An unauthorized study of Korea's largest business group, its triumphs and failures, and the peasant's son who founded it....
"Korean Dynasty is a must read for business people and students of business and the social sciences learning about the socio-economics of Asia." Business Book Review Library; 1995, Vol. 12 Issue 2, p1
I.--Heart and Seoul: From the ashes of war, Korea's capital rises like a phoenix to world-class. II.--Three Perfect Days: Wining, dining, sightseeing and strolling around one of the world's oldest and greatest capitals
At CBS News/Radio, New York (PHOTO BY CHARLIE KAYE)
LONDON ¯ There was a time when Korea was best known overseas for Samsung gadgetry and Hyundai cars. Now Korea is permeating the global consciousness in ways that would have seemed unlikely if not impossible two or three years ago.
Donald Kirk, from Washington, D.C., travels to South Korea, with stops in London, the middle east, India, Japan, Hong Kong and the Philippines, among other places, writing on crisis and confrontation, including the North Korean nuclear threat, in the post-9/11 era.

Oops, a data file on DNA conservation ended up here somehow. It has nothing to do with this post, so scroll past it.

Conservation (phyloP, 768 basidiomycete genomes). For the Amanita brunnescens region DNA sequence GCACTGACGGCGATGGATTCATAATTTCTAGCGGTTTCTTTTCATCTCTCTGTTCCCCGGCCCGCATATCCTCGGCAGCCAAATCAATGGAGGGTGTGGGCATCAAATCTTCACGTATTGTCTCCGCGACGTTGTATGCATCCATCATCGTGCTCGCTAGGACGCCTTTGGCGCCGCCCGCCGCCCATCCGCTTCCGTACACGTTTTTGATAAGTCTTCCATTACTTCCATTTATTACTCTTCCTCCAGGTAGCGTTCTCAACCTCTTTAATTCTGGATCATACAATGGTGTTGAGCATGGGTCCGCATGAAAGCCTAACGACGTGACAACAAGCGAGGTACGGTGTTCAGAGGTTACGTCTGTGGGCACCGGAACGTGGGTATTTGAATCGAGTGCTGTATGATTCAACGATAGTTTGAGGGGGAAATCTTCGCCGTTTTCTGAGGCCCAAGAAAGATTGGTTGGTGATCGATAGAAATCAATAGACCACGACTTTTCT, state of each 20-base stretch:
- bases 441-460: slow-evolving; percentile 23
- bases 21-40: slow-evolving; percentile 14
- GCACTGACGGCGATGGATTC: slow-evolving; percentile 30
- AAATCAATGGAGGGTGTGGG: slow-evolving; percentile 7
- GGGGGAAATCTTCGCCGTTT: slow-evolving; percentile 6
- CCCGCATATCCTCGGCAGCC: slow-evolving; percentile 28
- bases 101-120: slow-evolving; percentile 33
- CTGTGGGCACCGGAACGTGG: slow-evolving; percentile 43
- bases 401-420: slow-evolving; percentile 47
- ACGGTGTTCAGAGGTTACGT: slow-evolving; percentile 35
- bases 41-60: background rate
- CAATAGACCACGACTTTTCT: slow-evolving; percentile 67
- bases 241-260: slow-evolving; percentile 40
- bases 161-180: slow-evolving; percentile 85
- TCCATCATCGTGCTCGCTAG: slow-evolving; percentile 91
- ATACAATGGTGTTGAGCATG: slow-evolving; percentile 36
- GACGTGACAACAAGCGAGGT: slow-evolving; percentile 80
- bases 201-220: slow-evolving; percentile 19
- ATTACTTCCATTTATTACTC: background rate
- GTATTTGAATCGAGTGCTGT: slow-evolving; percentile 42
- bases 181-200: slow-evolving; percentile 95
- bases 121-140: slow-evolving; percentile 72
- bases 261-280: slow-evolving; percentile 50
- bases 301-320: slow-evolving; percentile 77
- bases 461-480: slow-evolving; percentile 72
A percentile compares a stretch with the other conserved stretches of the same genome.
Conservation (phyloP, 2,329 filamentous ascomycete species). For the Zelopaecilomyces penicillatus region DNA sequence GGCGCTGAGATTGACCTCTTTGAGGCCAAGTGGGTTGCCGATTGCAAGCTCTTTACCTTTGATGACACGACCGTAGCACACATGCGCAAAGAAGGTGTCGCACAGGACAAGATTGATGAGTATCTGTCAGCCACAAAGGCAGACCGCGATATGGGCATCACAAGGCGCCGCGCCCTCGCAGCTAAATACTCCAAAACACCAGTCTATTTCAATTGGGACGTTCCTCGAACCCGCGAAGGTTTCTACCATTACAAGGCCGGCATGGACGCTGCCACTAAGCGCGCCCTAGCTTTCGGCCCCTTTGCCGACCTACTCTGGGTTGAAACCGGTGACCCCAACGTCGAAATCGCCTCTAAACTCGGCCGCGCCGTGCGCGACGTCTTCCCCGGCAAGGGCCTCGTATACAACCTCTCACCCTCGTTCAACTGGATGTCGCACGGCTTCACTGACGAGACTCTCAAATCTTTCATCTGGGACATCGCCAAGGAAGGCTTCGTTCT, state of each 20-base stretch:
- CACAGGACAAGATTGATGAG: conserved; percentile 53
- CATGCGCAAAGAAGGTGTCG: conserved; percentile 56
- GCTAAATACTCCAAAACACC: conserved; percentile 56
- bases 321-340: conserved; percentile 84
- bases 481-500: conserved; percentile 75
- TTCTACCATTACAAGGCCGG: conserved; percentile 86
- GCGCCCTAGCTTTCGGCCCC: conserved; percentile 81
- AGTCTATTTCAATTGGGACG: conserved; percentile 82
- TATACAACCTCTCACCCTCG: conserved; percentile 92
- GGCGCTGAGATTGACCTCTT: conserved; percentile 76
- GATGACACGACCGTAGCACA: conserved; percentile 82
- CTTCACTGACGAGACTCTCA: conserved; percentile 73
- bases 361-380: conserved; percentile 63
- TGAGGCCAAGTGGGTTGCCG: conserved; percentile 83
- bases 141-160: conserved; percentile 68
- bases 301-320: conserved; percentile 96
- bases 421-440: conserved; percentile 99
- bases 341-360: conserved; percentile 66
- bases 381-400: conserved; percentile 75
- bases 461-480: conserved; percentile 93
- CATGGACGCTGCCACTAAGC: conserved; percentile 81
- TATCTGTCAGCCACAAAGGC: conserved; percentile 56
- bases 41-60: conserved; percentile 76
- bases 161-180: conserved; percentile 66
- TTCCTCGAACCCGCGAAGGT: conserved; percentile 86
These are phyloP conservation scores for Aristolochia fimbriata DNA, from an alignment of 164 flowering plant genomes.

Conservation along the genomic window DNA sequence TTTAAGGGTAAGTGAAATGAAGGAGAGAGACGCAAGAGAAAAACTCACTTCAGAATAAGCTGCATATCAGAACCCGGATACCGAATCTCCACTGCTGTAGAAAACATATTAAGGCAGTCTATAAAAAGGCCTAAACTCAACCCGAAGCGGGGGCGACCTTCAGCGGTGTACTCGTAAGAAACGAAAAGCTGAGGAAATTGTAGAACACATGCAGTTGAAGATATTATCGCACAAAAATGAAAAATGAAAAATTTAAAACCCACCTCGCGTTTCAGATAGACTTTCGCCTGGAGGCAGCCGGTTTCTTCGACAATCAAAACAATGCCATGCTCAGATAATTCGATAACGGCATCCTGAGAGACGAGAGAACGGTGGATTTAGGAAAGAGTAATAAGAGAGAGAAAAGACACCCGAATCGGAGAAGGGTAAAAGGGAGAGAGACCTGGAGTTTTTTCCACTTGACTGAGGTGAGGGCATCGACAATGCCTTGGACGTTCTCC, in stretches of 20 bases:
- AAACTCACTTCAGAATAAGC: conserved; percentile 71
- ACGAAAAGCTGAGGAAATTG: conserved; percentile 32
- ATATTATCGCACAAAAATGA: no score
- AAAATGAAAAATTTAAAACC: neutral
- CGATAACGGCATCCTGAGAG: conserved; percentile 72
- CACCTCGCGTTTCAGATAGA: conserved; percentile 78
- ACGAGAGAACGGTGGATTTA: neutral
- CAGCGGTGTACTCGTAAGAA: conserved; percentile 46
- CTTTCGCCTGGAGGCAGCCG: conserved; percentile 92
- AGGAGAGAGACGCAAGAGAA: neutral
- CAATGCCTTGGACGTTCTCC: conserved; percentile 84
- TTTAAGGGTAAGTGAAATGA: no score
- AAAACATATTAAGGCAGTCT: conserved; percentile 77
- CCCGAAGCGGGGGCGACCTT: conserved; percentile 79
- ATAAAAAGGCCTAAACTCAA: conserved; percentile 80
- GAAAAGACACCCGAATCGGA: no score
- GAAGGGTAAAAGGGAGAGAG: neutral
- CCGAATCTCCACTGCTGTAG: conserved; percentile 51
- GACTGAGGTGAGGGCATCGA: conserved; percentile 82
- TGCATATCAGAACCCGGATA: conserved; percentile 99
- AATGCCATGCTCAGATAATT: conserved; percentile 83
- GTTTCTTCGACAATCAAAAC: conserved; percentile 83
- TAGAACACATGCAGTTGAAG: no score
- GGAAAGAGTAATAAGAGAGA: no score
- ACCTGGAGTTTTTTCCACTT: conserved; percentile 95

From 1997 through 2003, Don was Seoul correspondent for the International Herald Tribune, also filing for The New York Times and CBS, covering nuclear and economic crises. In addition, he has written articles for such diverse magazines as Forbes, Institutional Investor, The New Leader, National Review, The Nation, Soldier of Fortune, Kyoto Journal and Hemispheres and commentaries for The Wall Street Journal Asia, Los Angeles Times, South China Morning Post and Newsday.
Don first visited Seoul in 1972 as Far East correspondent for the Chicago Tribune and has covered major events in Korea from the assassination of President Park Chung Hee in 1979 and the Kwangju revolt in 1980 to every presidential election since adoption of the “democracy constitution” in 1987.
From 1988 to 1994, he focused on economics and labor, writing Korean Dynasty: Hyundai and Chung Ju Yung, a critical study of Hyundai, Korea’s largest chaebol, and its founder. Again in Seoul, he wrote Korean Crisis: Unraveling of the Miracle in the IMF Era, published in 2000.
Don's latest book, Okinawa and Jeju: Bases of Discontent, published in hardcover by Palgrave Macmillan in late 2013, is available via kindle , and his previous book, Korea Betrayed: Kim Dae Jung and Sunshine, is available in hardcover and paperback. He continues to file for CBS News/Radio and forbes.com and columnizes for The Korea Times, WorldTribune.com and Future Korea Weekly. The University of Maryland University College in 2004 awarded him an honorary doctorate as "one of the United States' most knowledgeable observers and commentators on Asia."